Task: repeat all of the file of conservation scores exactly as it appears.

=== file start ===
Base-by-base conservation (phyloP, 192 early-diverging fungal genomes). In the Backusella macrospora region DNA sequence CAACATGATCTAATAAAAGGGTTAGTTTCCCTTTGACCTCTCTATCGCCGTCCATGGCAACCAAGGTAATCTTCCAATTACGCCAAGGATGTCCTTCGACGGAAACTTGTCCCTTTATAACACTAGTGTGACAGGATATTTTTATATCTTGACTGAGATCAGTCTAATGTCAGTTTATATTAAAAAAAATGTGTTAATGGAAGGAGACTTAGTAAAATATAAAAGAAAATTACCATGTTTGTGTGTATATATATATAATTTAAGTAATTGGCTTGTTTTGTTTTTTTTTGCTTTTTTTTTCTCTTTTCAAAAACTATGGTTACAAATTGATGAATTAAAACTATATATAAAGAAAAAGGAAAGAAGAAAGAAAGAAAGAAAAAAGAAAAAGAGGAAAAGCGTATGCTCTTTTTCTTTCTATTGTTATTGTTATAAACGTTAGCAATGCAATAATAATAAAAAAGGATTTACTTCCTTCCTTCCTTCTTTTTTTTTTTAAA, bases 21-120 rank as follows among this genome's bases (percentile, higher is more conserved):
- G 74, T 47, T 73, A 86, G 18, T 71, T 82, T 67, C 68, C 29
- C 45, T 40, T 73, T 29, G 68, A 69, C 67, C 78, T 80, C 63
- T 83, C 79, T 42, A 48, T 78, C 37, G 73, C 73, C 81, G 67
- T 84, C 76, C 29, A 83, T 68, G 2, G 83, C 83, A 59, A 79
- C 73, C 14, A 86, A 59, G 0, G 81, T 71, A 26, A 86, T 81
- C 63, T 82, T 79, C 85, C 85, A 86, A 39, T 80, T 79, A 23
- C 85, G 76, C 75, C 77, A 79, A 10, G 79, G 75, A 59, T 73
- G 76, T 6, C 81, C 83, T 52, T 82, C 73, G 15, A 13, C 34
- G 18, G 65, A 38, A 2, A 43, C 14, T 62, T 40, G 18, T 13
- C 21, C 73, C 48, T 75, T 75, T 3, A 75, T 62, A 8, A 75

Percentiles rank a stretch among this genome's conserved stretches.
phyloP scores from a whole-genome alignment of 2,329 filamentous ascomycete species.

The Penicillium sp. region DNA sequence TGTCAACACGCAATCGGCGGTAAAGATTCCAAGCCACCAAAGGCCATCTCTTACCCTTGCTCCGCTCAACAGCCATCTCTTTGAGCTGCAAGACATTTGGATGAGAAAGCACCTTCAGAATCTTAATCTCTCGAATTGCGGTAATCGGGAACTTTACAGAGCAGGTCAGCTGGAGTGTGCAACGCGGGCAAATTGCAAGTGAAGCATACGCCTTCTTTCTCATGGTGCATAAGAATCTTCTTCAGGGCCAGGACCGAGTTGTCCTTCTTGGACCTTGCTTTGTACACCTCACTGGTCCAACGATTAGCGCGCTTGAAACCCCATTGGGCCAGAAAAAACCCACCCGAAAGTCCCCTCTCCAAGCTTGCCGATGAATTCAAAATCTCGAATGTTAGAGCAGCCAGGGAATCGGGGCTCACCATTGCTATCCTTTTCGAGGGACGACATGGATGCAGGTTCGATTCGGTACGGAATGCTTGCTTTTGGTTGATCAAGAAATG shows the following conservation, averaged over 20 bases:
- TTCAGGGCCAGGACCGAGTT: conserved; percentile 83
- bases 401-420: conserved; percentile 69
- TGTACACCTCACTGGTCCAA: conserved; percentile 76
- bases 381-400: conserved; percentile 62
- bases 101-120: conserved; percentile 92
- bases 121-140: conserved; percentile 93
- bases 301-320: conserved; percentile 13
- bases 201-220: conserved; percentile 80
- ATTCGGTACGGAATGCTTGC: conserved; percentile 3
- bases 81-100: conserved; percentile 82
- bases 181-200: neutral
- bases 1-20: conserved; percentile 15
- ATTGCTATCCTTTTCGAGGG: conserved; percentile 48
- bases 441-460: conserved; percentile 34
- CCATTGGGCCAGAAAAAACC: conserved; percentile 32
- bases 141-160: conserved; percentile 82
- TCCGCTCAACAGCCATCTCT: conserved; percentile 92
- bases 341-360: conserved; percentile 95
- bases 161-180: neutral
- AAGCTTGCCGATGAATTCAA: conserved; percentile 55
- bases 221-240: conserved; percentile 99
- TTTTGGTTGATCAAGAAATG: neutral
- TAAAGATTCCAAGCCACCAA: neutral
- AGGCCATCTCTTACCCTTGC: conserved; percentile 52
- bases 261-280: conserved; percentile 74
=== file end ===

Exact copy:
Base-by-base conservation (phyloP, 192 early-diverging fungal genomes). In the Backusella macrospora region DNA sequence CAACATGATCTAATAAAAGGGTTAGTTTCCCTTTGACCTCTCTATCGCCGTCCATGGCAACCAAGGTAATCTTCCAATTACGCCAAGGATGTCCTTCGACGGAAACTTGTCCCTTTATAACACTAGTGTGACAGGATATTTTTATATCTTGACTGAGATCAGTCTAATGTCAGTTTATATTAAAAAAAATGTGTTAATGGAAGGAGACTTAGTAAAATATAAAAGAAAATTACCATGTTTGTGTGTATATATATATAATTTAAGTAATTGGCTTGTTTTGTTTTTTTTTGCTTTTTTTTTCTCTTTTCAAAAACTATGGTTACAAATTGATGAATTAAAACTATATATAAAGAAAAAGGAAAGAAGAAAGAAAGAAAGAAAAAAGAAAAAGAGGAAAAGCGTATGCTCTTTTTCTTTCTATTGTTATTGTTATAAACGTTAGCAATGCAATAATAATAAAAAAGGATTTACTTCCTTCCTTCCTTCTTTTTTTTTTTAAA, bases 21-120 rank as follows among this genome's bases (percentile, higher is more conserved):
- G 74, T 47, T 73, A 86, G 18, T 71, T 82, T 67, C 68, C 29
- C 45, T 40, T 73, T 29, G 68, A 69, C 67, C 78, T 80, C 63
- T 83, C 79, T 42, A 48, T 78, C 37, G 73, C 73, C 81, G 67
- T 84, C 76, C 29, A 83, T 68, G 2, G 83, C 83, A 59, A 79
- C 73, C 14, A 86, A 59, G 0, G 81, T 71, A 26, A 86, T 81
- C 63, T 82, T 79, C 85, C 85, A 86, A 39, T 80, T 79, A 23
- C 85, G 76, C 75, C 77, A 79, A 10, G 79, G 75, A 59, T 73
- G 76, T 6, C 81, C 83, T 52, T 82, C 73, G 15, A 13, C 34
- G 18, G 65, A 38, A 2, A 43, C 14, T 62, T 40, G 18, T 13
- C 21, C 73, C 48, T 75, T 75, T 3, A 75, T 62, A 8, A 75

Percentiles rank a stretch among this genome's conserved stretches.
phyloP scores from a whole-genome alignment of 2,329 filamentous ascomycete species.

The Penicillium sp. region DNA sequence TGTCAACACGCAATCGGCGGTAAAGATTCCAAGCCACCAAAGGCCATCTCTTACCCTTGCTCCGCTCAACAGCCATCTCTTTGAGCTGCAAGACATTTGGATGAGAAAGCACCTTCAGAATCTTAATCTCTCGAATTGCGGTAATCGGGAACTTTACAGAGCAGGTCAGCTGGAGTGTGCAACGCGGGCAAATTGCAAGTGAAGCATACGCCTTCTTTCTCATGGTGCATAAGAATCTTCTTCAGGGCCAGGACCGAGTTGTCCTTCTTGGACCTTGCTTTGTACACCTCACTGGTCCAACGATTAGCGCGCTTGAAACCCCATTGGGCCAGAAAAAACCCACCCGAAAGTCCCCTCTCCAAGCTTGCCGATGAATTCAAAATCTCGAATGTTAGAGCAGCCAGGGAATCGGGGCTCACCATTGCTATCCTTTTCGAGGGACGACATGGATGCAGGTTCGATTCGGTACGGAATGCTTGCTTTTGGTTGATCAAGAAATG shows the following conservation, averaged over 20 bases:
- TTCAGGGCCAGGACCGAGTT: conserved; percentile 83
- bases 401-420: conserved; percentile 69
- TGTACACCTCACTGGTCCAA: conserved; percentile 76
- bases 381-400: conserved; percentile 62
- bases 101-120: conserved; percentile 92
- bases 121-140: conserved; percentile 93
- bases 301-320: conserved; percentile 13
- bases 201-220: conserved; percentile 80
- ATTCGGTACGGAATGCTTGC: conserved; percentile 3
- bases 81-100: conserved; percentile 82
- bases 181-200: neutral
- bases 1-20: conserved; percentile 15
- ATTGCTATCCTTTTCGAGGG: conserved; percentile 48
- bases 441-460: conserved; percentile 34
- CCATTGGGCCAGAAAAAACC: conserved; percentile 32
- bases 141-160: conserved; percentile 82
- TCCGCTCAACAGCCATCTCT: conserved; percentile 92
- bases 341-360: conserved; percentile 95
- bases 161-180: neutral
- AAGCTTGCCGATGAATTCAA: conserved; percentile 55
- bases 221-240: conserved; percentile 99
- TTTTGGTTGATCAAGAAATG: neutral
- TAAAGATTCCAAGCCACCAA: neutral
- AGGCCATCTCTTACCCTTGC: conserved; percentile 52
- bases 261-280: conserved; percentile 74